Health care equipment shortages lead to innovation, conflict

Enterprising efforts have relied on 3D printing to help out healthcare workers.

Interruptions to the supply chain from the COVID-19 pandemic have limited supplies of essential gear for doctors and nurses, but some entrepreneurs and makers and turned to new technologies to fill the gap.

Shortages this spring exacerbated existing shortages of personal protective equipment for frontline healthcare providers, and ventilators for the infected, worldwide.

At one point, more than 30% of U.S. healthcare workers had two weeks of N95 face masks, considered the standard for protection,  remaining, and 22% had none at all, according to GetUsPPE.org, a grassroots organization working to source personal protective equipment for U.S. healthcare providers. The organization also found only 22% had two weeks of face shields, and 36% had already run out.

Dr. James Lawler, an infectious disease specialist and public health expert at the University of Nebraska Medical Center, projected if 96 million Americans will contract the virus, 1.9 million of those will need a stay in a hospital intensive care unit, and a million of those will need a ventilator. As of June 3, more than 1.8 million Americans had contracted the virus, according to figures compiled by Johns Hopkins University.

However, an April report from the Center for Health Security at Johns Hopkins estimated the country only has 170,000 ventilators, and even that is an optimistic guess as no centralized records are kept of the number.

“The need for ventilation services during a severe pandemic could quickly overwhelm these day-to-day operational capabilities,” the John Hopkins report says.

A 3D printer in action. (Pixabay/Public Domain)

To supplement the shortage, private citizens and non-medical businesses and organizations are adapting their own manufacturing processes, such as 3D printing—also known as additive manufacturing—to meet demand. New York-based design company Tangible Creative produced 25,000 PPE units by mid-April using their banks of 3D printers and even schools are contributing.

Dell Technologies has reported on various staff members who are using their personal 3D printers to manufacture PPE. Simon Seagrave, director of the Dell Technologies demo team, prints eight face masks a day from his Massachusetts home using an open-source design published by the National Institutes of Health.

Maxwell Andrews, a Dell technology strategist in San Francisco, joined Helpful Engineering, a volunteer global group of engineers, scientists and doctors helping fight the pandemic. He designed an origami face shield that can be cut from plastic with a personal laser cutter and then folded flat for easy transport and storage.

Elsewhere, the European Association for Additive Manufacturing launched a call to action to the non-medical 3D-printing sector to help in the printing of valves, masks and other crucial medical material in the fight against COVID-19. According to the association, the response has been encouraging, although it has not released any hard data on it.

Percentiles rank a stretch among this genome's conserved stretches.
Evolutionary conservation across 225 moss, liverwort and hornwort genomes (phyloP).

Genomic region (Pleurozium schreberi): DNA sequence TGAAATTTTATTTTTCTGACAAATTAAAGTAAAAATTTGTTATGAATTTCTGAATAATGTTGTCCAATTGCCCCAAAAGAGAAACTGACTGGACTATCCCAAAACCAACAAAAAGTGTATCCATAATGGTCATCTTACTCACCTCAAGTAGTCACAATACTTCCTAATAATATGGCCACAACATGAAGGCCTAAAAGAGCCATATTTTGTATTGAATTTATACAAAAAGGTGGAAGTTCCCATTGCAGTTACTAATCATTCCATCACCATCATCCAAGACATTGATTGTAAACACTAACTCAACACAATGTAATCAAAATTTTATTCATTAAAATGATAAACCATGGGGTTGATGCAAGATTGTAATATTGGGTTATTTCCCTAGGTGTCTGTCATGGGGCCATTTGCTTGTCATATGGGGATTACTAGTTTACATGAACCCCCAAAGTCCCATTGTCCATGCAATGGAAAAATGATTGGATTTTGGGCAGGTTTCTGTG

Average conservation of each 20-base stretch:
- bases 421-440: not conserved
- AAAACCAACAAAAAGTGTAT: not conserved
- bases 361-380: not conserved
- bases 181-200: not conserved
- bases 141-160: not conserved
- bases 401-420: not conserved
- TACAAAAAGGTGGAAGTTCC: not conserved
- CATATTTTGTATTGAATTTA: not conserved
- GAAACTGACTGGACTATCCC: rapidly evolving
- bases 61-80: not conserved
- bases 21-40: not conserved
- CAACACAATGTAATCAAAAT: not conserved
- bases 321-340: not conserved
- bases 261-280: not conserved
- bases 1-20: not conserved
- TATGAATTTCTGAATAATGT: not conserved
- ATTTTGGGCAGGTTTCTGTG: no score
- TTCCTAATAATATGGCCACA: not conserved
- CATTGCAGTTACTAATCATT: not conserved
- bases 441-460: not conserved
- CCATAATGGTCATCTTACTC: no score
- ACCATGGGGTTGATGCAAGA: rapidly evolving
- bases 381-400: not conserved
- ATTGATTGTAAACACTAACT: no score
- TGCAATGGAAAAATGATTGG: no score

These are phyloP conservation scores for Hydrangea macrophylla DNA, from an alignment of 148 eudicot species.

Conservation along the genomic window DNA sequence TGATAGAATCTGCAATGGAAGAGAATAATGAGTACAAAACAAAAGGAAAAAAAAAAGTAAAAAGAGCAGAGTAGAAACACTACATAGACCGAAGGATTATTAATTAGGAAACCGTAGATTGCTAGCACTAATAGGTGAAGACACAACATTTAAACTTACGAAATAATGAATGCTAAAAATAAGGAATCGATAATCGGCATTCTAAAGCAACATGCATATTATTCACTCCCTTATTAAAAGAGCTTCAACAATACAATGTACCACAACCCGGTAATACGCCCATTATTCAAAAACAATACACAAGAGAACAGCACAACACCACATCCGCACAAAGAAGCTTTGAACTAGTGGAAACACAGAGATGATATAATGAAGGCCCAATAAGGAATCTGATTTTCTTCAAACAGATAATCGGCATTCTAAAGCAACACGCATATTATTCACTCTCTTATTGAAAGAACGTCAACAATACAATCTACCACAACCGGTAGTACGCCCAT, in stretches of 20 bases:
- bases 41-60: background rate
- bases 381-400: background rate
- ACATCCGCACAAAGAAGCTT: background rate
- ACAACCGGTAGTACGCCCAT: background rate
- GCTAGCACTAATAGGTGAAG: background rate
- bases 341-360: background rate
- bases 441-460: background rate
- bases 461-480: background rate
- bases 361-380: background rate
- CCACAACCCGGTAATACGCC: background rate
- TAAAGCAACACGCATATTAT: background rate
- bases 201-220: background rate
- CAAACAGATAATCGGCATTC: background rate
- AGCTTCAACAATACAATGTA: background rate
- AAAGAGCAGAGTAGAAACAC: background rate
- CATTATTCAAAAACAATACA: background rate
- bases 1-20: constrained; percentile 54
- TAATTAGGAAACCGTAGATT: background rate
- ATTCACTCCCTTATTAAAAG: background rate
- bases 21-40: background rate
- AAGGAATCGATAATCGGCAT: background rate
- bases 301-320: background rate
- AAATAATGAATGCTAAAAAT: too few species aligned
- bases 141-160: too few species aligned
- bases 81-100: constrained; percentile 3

This rally of aid hasn’t been without controversy, however. UK-based InterSurgical drew criticism for not allowing hospitals in Italy to 3D print patented respirator valves during the epidemic. The company subsequently allowed its designs to be used, once the scale of the crisis was brought to light.

Filip Geerts, director general of the European association, says such issues can be mitigated, as long as regulators openly communicate with manufacturers, large and small, about hospitals’ specific needs; ease patent and Customs restrictions; and facilitate provision of printing plans.

“I believe that the additive manufacturing sector can play an important role in sustaining the effort of hospital workers in the middle of this emergency. However, it is in the best interest of all to clarify the regulatory issues in order to move forward quickly and in a way that is not going to delay immediate actions.”

However, the scale of the shortages mean that additive manufacturing is at best a stopgap measure. “3D printing is good for bespoke production, things that are only used for a specific purpose,” said Charles Bellm, managing director of InterSurgical. “Injection molding is more useful for the mass production we need now. 3D printing is a slow process, which isn’t suited to this situation.”

Regardless, healthcare organizations coping with shortages are taking whatever assistance they can get until large scale quantities become available.

However, Nevaris A.C., CEO of Tangible Creative, was critical of the U.S. government response, saying the situation in the U.S. shouldn’t have reached this point. “This has been handled so poorly,” he said, and crowdsourcing and grassroots organizations are having to fill the gap for federal assistance.

(Editing by Tom Pleasant and Allison Elyse Gualtieri)